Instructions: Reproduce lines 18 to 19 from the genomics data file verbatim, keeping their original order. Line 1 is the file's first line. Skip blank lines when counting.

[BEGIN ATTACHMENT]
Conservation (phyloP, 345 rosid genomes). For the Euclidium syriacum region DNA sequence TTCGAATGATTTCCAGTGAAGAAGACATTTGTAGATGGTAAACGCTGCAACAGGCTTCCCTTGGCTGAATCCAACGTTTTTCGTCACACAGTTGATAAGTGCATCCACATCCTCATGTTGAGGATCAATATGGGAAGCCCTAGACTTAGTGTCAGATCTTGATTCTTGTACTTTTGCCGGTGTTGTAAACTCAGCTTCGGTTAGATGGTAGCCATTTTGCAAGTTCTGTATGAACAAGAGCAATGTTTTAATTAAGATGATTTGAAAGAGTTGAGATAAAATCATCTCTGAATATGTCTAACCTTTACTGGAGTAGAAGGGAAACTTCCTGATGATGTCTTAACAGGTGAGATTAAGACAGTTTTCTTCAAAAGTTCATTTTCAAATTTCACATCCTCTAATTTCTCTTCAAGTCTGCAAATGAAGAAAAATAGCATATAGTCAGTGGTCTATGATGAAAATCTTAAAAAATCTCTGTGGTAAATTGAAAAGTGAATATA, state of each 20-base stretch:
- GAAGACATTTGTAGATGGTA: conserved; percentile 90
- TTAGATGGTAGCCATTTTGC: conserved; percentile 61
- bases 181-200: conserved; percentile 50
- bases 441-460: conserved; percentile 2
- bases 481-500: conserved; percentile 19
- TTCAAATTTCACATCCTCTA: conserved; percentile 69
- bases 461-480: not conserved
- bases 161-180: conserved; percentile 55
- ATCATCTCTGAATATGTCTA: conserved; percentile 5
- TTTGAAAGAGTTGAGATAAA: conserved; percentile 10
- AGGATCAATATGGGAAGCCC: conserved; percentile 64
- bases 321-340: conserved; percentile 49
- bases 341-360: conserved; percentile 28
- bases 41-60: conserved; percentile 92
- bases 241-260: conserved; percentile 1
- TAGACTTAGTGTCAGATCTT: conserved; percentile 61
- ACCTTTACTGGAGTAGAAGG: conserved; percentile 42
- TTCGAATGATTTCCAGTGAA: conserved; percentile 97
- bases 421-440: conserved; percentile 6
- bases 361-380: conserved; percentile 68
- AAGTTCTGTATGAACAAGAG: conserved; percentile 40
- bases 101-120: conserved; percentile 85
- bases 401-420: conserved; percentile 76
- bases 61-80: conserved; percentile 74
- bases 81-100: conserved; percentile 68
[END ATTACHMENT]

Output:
- ACCTTTACTGGAGTAGAAGG: conserved; percentile 42
- TTCGAATGATTTCCAGTGAA: conserved; percentile 97